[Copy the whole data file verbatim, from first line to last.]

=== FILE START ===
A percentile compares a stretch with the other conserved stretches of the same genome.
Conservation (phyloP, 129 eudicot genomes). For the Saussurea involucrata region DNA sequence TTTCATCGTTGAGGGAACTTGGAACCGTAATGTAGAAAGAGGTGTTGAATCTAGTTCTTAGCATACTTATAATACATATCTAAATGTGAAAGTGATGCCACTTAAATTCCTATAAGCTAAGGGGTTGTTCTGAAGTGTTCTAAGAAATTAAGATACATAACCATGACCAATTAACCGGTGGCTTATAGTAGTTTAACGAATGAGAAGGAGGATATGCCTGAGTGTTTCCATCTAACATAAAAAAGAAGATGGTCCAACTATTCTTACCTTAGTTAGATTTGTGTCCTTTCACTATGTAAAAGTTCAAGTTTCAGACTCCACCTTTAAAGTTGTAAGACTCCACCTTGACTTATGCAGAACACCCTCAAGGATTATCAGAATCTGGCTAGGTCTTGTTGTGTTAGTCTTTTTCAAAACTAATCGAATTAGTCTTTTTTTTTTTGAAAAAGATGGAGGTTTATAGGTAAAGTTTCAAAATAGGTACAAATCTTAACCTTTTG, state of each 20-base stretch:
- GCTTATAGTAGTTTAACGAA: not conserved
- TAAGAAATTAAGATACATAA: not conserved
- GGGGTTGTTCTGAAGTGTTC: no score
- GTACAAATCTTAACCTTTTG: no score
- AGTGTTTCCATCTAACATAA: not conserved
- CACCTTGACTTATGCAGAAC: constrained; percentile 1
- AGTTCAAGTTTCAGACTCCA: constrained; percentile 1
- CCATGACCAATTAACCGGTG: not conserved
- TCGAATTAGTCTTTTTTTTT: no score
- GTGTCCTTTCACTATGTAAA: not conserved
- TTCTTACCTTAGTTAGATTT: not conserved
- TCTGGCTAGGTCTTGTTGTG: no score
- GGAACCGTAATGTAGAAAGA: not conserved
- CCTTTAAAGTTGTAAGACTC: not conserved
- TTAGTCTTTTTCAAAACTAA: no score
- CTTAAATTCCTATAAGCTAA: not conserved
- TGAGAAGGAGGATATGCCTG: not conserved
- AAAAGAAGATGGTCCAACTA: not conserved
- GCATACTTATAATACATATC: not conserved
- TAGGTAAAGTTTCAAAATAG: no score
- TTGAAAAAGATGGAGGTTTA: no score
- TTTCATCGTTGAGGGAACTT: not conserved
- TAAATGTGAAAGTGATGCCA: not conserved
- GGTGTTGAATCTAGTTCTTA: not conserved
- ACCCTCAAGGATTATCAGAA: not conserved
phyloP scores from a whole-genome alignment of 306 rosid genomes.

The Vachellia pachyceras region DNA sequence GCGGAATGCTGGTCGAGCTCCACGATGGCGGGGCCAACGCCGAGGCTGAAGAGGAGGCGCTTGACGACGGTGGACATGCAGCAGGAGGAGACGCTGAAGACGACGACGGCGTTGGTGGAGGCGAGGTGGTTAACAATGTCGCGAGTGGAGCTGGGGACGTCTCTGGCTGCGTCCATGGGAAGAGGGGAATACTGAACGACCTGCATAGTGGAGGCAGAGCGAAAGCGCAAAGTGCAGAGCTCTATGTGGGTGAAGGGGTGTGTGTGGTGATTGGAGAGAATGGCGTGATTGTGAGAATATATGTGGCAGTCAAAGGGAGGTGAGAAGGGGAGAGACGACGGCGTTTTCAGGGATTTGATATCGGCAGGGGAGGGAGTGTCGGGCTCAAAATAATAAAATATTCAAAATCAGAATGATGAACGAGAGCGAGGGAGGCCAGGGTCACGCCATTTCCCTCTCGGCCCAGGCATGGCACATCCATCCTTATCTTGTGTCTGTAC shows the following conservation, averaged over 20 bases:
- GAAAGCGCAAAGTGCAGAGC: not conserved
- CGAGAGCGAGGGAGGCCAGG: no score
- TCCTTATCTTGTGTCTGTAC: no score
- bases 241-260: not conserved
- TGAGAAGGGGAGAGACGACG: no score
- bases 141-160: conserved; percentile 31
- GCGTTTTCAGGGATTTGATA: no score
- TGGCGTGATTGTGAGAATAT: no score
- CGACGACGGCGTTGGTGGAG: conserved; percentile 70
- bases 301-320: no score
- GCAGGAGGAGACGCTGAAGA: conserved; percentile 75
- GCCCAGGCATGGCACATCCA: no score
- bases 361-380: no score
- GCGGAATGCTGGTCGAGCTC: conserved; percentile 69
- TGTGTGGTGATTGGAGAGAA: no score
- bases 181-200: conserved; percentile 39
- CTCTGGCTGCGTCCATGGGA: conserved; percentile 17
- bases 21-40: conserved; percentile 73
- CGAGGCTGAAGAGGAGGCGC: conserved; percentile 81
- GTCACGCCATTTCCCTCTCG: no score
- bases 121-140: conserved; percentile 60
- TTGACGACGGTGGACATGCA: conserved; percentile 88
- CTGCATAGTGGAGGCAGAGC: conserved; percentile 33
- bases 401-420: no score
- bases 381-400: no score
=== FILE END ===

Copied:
A percentile compares a stretch with the other conserved stretches of the same genome.
Conservation (phyloP, 129 eudicot genomes). For the Saussurea involucrata region DNA sequence TTTCATCGTTGAGGGAACTTGGAACCGTAATGTAGAAAGAGGTGTTGAATCTAGTTCTTAGCATACTTATAATACATATCTAAATGTGAAAGTGATGCCACTTAAATTCCTATAAGCTAAGGGGTTGTTCTGAAGTGTTCTAAGAAATTAAGATACATAACCATGACCAATTAACCGGTGGCTTATAGTAGTTTAACGAATGAGAAGGAGGATATGCCTGAGTGTTTCCATCTAACATAAAAAAGAAGATGGTCCAACTATTCTTACCTTAGTTAGATTTGTGTCCTTTCACTATGTAAAAGTTCAAGTTTCAGACTCCACCTTTAAAGTTGTAAGACTCCACCTTGACTTATGCAGAACACCCTCAAGGATTATCAGAATCTGGCTAGGTCTTGTTGTGTTAGTCTTTTTCAAAACTAATCGAATTAGTCTTTTTTTTTTTGAAAAAGATGGAGGTTTATAGGTAAAGTTTCAAAATAGGTACAAATCTTAACCTTTTG, state of each 20-base stretch:
- GCTTATAGTAGTTTAACGAA: not conserved
- TAAGAAATTAAGATACATAA: not conserved
- GGGGTTGTTCTGAAGTGTTC: no score
- GTACAAATCTTAACCTTTTG: no score
- AGTGTTTCCATCTAACATAA: not conserved
- CACCTTGACTTATGCAGAAC: constrained; percentile 1
- AGTTCAAGTTTCAGACTCCA: constrained; percentile 1
- CCATGACCAATTAACCGGTG: not conserved
- TCGAATTAGTCTTTTTTTTT: no score
- GTGTCCTTTCACTATGTAAA: not conserved
- TTCTTACCTTAGTTAGATTT: not conserved
- TCTGGCTAGGTCTTGTTGTG: no score
- GGAACCGTAATGTAGAAAGA: not conserved
- CCTTTAAAGTTGTAAGACTC: not conserved
- TTAGTCTTTTTCAAAACTAA: no score
- CTTAAATTCCTATAAGCTAA: not conserved
- TGAGAAGGAGGATATGCCTG: not conserved
- AAAAGAAGATGGTCCAACTA: not conserved
- GCATACTTATAATACATATC: not conserved
- TAGGTAAAGTTTCAAAATAG: no score
- TTGAAAAAGATGGAGGTTTA: no score
- TTTCATCGTTGAGGGAACTT: not conserved
- TAAATGTGAAAGTGATGCCA: not conserved
- GGTGTTGAATCTAGTTCTTA: not conserved
- ACCCTCAAGGATTATCAGAA: not conserved
phyloP scores from a whole-genome alignment of 306 rosid genomes.

The Vachellia pachyceras region DNA sequence GCGGAATGCTGGTCGAGCTCCACGATGGCGGGGCCAACGCCGAGGCTGAAGAGGAGGCGCTTGACGACGGTGGACATGCAGCAGGAGGAGACGCTGAAGACGACGACGGCGTTGGTGGAGGCGAGGTGGTTAACAATGTCGCGAGTGGAGCTGGGGACGTCTCTGGCTGCGTCCATGGGAAGAGGGGAATACTGAACGACCTGCATAGTGGAGGCAGAGCGAAAGCGCAAAGTGCAGAGCTCTATGTGGGTGAAGGGGTGTGTGTGGTGATTGGAGAGAATGGCGTGATTGTGAGAATATATGTGGCAGTCAAAGGGAGGTGAGAAGGGGAGAGACGACGGCGTTTTCAGGGATTTGATATCGGCAGGGGAGGGAGTGTCGGGCTCAAAATAATAAAATATTCAAAATCAGAATGATGAACGAGAGCGAGGGAGGCCAGGGTCACGCCATTTCCCTCTCGGCCCAGGCATGGCACATCCATCCTTATCTTGTGTCTGTAC shows the following conservation, averaged over 20 bases:
- GAAAGCGCAAAGTGCAGAGC: not conserved
- CGAGAGCGAGGGAGGCCAGG: no score
- TCCTTATCTTGTGTCTGTAC: no score
- bases 241-260: not conserved
- TGAGAAGGGGAGAGACGACG: no score
- bases 141-160: conserved; percentile 31
- GCGTTTTCAGGGATTTGATA: no score
- TGGCGTGATTGTGAGAATAT: no score
- CGACGACGGCGTTGGTGGAG: conserved; percentile 70
- bases 301-320: no score
- GCAGGAGGAGACGCTGAAGA: conserved; percentile 75
- GCCCAGGCATGGCACATCCA: no score
- bases 361-380: no score
- GCGGAATGCTGGTCGAGCTC: conserved; percentile 69
- TGTGTGGTGATTGGAGAGAA: no score
- bases 181-200: conserved; percentile 39
- CTCTGGCTGCGTCCATGGGA: conserved; percentile 17
- bases 21-40: conserved; percentile 73
- CGAGGCTGAAGAGGAGGCGC: conserved; percentile 81
- GTCACGCCATTTCCCTCTCG: no score
- bases 121-140: conserved; percentile 60
- TTGACGACGGTGGACATGCA: conserved; percentile 88
- CTGCATAGTGGAGGCAGAGC: conserved; percentile 33
- bases 401-420: no score
- bases 381-400: no score